Agricultural risk management instruments – the primary climate adaptation mechanism for making producers less vulnerable to extreme events – totaled US$ 1 billion/year between 2015 and 2020.
Brazilian agriculture has been suffering the consequences of increasingly frequent extreme events caused by climate change. In the 2021/2022 crop year, a severe drought caused widespread crop failure and rural insurance indemnities skyrocketed to more than four times the amount for the previous harvest, according to data from the Superintendence for Private Insurance (Superintendência de Seguros Privados – SUSEP).
The coverage of rural insurance and other agricultural risk management instruments, however, is still limited. Furthermore, the increasingly high risk of crop losses tends to reduce the supply of insurance and increase premium prices, which may further restrict access to insurance services. Public policy – including subsidies for rural insurance premiums, like the PSR – can encourage the expansion of this coverage to include as-yet underserved producers and regions, in addition to producers who engage in sustainable practices (Souza, Oliveira and Stussi 2023).
Federal public budget expenditures for land use with climate mitigation and adaptation objectives totaled, on average, US$ 767 million/year between 2015 and 2020, equivalent to 11% of the total tracked for that period. It is important to highlight the 39% drop in real terms in climate finance channeled via the public budget, from US$ 993 million in 2015 to US$ 394 million in 2020.
The public budget is the main instrument for channeling finance for policies in the forest sector, which encompass conservation, restoration and reforestation actions. The operations of the MMA and of agencies such as IBAMA, ICMBIO and FUNAI – which are essential for environmental preservation, the fight against deforestation and the protection of indigenous peoples – rely on such government expenditures.
The continuity of public policy is necessary for government programs and actions to produce effective and long-lasting results. As such, it is important that the planning and finance of government initiatives related to climate change be concrete and long-term.
Climate finance for land use raised via thematic bond issuances increased almost fourfold over the period under review, from US$ 685 million in 2015 to US$ 1.6 billion in 2020. Thematic bond issuances amounted to 16% of finance tracked between 2015 and 2020. Also relevant was BNDES’s approval of US$ 242 million/year for climate finance via low-cost credit in that period. An additional US$ 126 million in CBIOs were traded in 2020, the first year they were issued.
It is challenging to track and quantify the extent to which banking operations and fundraising in the capital market contribute to climate finance. Difficulties in accessing information mean that these climate finance flows tend to be underestimated. It is important to improve the transparency of data sources, establish guidelines for classifying flows, and increase the availability of granular data at the project level, as well as information on project locations. Clearer disclosure regulations and standards will allow for more accurate estimates.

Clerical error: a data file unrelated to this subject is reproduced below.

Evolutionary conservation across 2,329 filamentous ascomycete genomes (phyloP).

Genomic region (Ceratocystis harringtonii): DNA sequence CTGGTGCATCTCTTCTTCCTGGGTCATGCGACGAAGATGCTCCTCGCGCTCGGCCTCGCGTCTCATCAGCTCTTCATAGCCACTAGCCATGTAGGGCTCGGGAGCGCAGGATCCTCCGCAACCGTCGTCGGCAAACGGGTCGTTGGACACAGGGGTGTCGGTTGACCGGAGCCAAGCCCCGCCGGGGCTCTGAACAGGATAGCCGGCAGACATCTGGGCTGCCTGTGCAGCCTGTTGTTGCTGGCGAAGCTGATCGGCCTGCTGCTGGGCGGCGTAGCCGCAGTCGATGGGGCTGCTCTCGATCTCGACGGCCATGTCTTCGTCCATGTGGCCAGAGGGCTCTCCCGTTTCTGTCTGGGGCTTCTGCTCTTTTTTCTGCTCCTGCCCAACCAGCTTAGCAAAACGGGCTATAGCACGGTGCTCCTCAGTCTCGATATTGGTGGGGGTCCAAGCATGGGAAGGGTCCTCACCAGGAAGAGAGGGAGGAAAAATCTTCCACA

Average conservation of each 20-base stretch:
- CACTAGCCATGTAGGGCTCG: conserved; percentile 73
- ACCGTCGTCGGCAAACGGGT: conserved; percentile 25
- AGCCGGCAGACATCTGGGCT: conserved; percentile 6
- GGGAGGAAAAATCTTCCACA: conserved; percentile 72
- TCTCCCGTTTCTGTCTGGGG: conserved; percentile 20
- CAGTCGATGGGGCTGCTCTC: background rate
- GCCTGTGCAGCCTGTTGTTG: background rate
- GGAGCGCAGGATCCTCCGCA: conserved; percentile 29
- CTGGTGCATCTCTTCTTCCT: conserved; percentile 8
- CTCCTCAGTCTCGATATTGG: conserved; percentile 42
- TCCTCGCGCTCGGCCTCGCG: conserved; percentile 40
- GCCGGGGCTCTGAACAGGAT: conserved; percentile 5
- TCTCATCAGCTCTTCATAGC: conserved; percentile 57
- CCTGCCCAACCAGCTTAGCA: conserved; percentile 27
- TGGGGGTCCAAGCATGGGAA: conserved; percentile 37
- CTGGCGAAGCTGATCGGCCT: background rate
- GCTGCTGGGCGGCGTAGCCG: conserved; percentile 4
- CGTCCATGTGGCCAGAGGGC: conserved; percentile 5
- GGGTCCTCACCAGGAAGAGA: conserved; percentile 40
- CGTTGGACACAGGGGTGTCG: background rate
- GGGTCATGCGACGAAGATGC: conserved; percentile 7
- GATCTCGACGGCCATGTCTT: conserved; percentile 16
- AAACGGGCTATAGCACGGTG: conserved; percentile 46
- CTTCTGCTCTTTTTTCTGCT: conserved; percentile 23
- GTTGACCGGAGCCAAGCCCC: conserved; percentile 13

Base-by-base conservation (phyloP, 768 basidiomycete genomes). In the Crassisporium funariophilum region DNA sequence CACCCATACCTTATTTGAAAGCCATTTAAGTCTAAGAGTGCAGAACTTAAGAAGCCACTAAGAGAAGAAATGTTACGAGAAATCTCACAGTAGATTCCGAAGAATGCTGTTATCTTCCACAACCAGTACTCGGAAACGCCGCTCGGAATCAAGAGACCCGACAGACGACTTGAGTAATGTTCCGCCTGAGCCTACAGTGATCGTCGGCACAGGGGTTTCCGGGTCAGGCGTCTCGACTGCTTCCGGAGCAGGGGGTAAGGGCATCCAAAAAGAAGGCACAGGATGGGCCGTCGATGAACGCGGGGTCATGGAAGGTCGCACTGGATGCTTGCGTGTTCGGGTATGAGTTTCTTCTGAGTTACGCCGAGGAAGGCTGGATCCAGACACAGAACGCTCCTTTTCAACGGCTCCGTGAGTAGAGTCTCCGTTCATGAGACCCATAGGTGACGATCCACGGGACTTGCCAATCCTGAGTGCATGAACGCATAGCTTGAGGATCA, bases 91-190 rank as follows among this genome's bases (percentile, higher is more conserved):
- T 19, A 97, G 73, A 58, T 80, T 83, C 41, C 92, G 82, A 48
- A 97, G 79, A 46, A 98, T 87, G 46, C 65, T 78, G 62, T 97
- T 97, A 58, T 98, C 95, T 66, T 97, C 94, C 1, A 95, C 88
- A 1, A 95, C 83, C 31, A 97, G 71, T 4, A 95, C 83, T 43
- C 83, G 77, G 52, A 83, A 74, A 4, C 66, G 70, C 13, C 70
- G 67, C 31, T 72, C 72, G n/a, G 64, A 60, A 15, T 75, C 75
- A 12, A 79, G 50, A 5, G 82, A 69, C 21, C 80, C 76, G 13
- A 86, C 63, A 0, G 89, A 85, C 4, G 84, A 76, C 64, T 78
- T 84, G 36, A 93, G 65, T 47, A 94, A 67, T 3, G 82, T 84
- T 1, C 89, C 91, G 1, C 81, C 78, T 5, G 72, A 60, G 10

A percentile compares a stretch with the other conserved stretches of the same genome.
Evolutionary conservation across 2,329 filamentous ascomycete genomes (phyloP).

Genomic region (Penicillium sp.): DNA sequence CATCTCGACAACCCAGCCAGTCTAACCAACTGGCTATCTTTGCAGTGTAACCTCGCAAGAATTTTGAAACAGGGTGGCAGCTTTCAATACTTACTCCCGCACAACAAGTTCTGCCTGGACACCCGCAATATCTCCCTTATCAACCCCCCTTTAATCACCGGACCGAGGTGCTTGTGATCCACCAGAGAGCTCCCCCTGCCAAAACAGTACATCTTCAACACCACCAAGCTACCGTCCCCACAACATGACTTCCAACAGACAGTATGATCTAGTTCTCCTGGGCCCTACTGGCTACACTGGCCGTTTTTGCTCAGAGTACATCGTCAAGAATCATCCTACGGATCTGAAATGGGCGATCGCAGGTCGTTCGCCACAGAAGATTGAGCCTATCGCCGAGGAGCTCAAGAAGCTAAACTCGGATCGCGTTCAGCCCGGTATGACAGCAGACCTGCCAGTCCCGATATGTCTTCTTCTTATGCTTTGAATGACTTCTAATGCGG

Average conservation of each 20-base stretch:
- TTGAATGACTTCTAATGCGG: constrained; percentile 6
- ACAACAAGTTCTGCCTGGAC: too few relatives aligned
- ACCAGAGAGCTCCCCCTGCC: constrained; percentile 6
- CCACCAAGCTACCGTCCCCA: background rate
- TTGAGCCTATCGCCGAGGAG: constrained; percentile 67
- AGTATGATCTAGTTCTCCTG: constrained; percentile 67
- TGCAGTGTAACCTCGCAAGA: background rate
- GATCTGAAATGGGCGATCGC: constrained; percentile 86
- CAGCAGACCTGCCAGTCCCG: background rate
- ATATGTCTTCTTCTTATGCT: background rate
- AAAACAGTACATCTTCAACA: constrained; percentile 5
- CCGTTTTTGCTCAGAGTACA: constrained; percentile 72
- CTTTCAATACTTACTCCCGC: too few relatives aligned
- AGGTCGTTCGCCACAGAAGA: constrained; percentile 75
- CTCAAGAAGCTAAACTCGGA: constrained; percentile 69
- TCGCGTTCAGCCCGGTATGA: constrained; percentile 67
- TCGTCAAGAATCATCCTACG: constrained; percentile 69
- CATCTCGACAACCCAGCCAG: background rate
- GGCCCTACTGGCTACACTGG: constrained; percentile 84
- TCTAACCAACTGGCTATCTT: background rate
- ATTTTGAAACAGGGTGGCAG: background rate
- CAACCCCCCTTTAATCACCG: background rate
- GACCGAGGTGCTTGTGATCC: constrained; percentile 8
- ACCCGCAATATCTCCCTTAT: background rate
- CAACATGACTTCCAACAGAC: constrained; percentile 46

Mobilizing private finance at scale is critical to finance the transition to a low-carbon economy. Public finance will not be enough to meet climate targets. Brazil’s potential to leverage sustainable agricultural practices and promote the conservation and restoration of forest is a great opportunity to attract private finance. The carbon market in particular can be an important source of finance for the agenda.
International cooperation and development
Sources of finance for international cooperation development channeled US$ 320 million/year in climate finance for land use in Brazil between 2015 and 2020, accounting for 5% of climate-aligned financial flows. International governments (US$ 136 million/year) and climate funds (US$ 125 million/year) are the main sources of finance, with emphasis on the Amazon Fund (US$ 53 million/year).
Much of the international finance was allocated to public policies and strategies related to deforestation reduction, protected areas, environmental and land regularization, and territorial planning.
To attract more international climate finance in Brazil, the country must have a government policy in place committed to the environment and the climate, with clear guidelines and ambitious targets. This includes a commitment to zero deforestation, the transition to low-carbon agriculture and a more widespread use of clean energy. Setting finance targets for specific sectors can help allocate flows to strategic areas.